REVIEW: ★★★★★ The Winter’s Tale, The National Theatre

REVIEW: ★★★★★ The Winter’s Tale, The National Theatre

Beware of pursuing bears! In an attempt to bring Shakespeare’s texts to children, The National Theatre presents a new version of The Winter’s Tale for young audiences. The result is a thrilling, absorbing show that gives both adults and children a clear understanding of the play and a strong feel of the original.

For many people Shakespeare can be a challenge. Dramaturg Justin Audibert does a stellar job of creating a clear narrative throughout; cutting around two hours from the original play and rearranging it so that many of Shakespeare’s amazing characters and beautiful language remain, yet the story itself is concise and understandable.

Blind casting means the hugely talented company of actors are allowed to play characters beyond usual casting constraints of age, gender, dialect and ethnicity. This may be some children’s first experience of theatre and the fact that they get to see it as a reflection of society at large is so valuable and a welcome departure from the idea that Shakespeare is old fashioned and outdated.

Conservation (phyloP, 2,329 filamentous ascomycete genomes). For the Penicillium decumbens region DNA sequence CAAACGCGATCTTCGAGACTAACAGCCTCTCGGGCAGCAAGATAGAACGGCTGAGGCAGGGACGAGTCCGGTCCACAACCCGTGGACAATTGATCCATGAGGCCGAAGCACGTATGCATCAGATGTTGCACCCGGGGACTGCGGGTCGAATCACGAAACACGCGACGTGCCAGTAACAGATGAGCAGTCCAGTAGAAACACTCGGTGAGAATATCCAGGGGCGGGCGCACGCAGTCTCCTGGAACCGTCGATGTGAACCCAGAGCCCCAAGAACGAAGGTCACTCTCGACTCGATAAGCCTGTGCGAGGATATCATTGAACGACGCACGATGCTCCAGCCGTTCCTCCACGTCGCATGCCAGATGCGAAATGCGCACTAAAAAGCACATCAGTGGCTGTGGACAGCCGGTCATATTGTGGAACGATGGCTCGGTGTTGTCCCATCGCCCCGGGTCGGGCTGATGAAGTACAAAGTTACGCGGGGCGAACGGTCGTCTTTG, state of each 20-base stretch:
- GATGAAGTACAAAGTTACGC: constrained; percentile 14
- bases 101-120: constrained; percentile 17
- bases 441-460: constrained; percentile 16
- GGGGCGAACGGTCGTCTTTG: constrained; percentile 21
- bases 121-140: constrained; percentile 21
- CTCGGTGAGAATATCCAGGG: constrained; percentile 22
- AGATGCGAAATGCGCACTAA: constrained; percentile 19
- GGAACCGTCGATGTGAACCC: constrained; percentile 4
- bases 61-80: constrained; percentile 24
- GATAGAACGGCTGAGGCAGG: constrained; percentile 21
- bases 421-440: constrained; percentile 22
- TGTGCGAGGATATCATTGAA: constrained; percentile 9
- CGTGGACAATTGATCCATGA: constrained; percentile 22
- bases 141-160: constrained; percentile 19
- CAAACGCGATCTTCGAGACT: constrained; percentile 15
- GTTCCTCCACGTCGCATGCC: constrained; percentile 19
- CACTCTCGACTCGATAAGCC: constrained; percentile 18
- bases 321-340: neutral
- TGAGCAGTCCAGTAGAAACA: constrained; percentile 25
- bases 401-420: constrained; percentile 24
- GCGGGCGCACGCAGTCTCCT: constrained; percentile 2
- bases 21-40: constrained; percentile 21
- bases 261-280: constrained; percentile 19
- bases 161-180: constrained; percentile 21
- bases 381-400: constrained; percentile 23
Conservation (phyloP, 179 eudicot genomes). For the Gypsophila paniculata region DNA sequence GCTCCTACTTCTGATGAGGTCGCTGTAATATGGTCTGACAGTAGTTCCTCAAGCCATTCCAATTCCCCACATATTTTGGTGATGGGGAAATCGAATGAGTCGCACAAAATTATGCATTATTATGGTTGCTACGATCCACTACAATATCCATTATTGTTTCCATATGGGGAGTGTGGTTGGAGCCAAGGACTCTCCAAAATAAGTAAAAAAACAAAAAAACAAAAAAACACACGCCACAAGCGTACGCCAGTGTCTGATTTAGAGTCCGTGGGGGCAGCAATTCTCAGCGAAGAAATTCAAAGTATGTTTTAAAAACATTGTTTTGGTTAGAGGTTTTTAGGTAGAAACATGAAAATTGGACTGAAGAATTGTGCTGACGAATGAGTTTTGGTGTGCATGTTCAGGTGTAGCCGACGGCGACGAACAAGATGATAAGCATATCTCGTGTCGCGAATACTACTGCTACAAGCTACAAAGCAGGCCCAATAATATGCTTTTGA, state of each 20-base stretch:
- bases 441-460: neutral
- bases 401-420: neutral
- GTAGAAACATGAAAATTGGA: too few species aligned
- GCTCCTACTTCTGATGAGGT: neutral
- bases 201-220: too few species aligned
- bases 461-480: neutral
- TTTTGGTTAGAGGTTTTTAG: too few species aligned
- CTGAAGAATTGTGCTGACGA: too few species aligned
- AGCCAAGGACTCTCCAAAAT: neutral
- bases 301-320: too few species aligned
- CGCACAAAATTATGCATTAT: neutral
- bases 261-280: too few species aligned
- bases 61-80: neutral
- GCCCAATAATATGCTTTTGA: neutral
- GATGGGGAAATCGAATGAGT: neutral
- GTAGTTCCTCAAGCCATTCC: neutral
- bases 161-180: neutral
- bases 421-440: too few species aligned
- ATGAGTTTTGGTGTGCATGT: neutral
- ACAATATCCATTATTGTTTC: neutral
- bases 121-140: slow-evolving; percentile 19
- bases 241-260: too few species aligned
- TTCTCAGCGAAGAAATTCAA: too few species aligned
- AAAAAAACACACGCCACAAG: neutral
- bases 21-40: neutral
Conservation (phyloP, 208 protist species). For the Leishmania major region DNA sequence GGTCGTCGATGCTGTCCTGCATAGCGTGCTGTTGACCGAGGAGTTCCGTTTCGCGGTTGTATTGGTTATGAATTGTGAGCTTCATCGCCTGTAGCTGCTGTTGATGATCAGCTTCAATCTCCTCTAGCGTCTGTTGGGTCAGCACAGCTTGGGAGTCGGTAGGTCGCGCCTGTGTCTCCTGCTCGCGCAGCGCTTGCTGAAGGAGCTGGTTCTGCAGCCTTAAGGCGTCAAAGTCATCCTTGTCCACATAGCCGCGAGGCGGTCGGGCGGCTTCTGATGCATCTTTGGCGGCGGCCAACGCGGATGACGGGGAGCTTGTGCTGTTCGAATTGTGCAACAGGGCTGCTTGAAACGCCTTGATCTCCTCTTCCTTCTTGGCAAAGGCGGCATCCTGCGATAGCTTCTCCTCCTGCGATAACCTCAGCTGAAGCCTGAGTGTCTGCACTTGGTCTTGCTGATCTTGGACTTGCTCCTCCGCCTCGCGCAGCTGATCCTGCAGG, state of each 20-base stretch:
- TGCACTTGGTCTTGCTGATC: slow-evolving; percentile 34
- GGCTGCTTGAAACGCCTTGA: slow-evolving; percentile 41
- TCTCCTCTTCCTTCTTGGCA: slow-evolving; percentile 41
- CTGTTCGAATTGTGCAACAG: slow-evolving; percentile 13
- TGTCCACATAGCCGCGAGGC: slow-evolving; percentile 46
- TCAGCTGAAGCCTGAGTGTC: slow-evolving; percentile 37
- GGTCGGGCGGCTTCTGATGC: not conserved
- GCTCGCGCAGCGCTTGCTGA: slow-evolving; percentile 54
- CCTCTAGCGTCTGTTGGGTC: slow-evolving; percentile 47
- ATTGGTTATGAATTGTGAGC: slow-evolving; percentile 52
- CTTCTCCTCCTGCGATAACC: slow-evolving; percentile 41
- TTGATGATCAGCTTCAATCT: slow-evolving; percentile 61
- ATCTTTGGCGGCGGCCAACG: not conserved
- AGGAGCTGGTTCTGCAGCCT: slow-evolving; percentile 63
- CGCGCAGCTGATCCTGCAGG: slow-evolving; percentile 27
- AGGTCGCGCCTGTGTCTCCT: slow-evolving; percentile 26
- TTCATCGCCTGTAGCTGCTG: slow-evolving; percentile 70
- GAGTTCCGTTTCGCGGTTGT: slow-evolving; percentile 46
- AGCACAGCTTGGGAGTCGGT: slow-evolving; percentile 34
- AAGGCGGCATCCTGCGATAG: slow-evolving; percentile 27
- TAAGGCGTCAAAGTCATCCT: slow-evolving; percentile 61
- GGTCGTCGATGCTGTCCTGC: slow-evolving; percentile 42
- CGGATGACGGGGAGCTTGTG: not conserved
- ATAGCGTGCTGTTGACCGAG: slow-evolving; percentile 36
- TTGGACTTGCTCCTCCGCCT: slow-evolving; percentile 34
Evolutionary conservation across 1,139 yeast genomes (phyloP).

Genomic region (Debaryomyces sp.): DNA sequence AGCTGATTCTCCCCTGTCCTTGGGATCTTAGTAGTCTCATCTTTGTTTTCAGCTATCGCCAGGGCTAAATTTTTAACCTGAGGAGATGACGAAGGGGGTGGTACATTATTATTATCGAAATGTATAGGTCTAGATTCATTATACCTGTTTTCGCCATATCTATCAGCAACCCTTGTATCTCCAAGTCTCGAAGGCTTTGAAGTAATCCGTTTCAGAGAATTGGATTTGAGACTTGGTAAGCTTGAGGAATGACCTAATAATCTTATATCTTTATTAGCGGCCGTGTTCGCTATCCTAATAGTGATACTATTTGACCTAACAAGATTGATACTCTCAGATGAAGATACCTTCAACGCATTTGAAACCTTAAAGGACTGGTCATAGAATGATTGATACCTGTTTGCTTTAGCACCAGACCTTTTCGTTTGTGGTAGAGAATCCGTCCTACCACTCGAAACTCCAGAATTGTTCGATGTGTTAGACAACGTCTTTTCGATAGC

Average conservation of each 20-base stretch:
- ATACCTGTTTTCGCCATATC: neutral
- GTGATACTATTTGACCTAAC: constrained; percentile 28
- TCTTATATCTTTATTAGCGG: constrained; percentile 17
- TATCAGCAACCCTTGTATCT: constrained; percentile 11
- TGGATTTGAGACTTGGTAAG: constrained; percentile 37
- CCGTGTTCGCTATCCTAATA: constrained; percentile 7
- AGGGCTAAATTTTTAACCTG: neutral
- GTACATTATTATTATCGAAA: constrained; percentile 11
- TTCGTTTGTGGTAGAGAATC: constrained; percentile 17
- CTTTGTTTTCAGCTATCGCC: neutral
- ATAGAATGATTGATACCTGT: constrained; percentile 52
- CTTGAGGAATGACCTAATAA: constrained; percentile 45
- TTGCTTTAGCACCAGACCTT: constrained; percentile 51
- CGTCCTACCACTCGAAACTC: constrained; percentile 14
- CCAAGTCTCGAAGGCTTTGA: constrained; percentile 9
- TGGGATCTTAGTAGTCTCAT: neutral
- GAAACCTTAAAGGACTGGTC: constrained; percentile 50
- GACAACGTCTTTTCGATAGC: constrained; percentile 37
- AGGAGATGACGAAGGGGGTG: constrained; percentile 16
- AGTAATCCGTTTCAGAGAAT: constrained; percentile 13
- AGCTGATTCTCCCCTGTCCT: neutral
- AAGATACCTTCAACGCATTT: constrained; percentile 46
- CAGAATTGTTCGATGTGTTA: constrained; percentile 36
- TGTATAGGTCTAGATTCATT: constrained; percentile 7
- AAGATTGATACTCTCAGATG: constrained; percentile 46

The aim behind the scenes seems to be to make the show as interesting and exciting as possible. Ruth Mary Johnson’s direction unearths some original comedy moments, and Jonathan Girling’s lyrical storytelling, combined with an imaginative physical use of the space by movement director Lucy Cullingford, keeps the audience thoroughly engaged. Designer Lucy Sierra proves extensive set design is not always necessary, aiding the narrative by using a simple, yet inventive layout. Costumes are bright and colourful, with Paul Knott’s lighting states adding a greater pop of colour to the stage and sound designer Mike Winship providing both modern and traditional effects. The decision to have Maximillius portrayed by a puppet (designed beautifully by Sam Wyer), is inspired and removes any difficulty that may arise from having a child actor on stage.

The Winter’s Tale is not often a Shakespeare play that’s adapted for younger audiences; Romeo & Juliet, A Midsummer Night’s Dream, Twelfth Night etc, usually take preference. With its themes of jealousy, however, it’s important that children are introduced to the dangers and consequences of such an emotion, plus any Shakespeare production that includes the floss dance is one that deserves seeing. If only all Shakespeare plays were this intere­­­sting!

Chloe Hoey 

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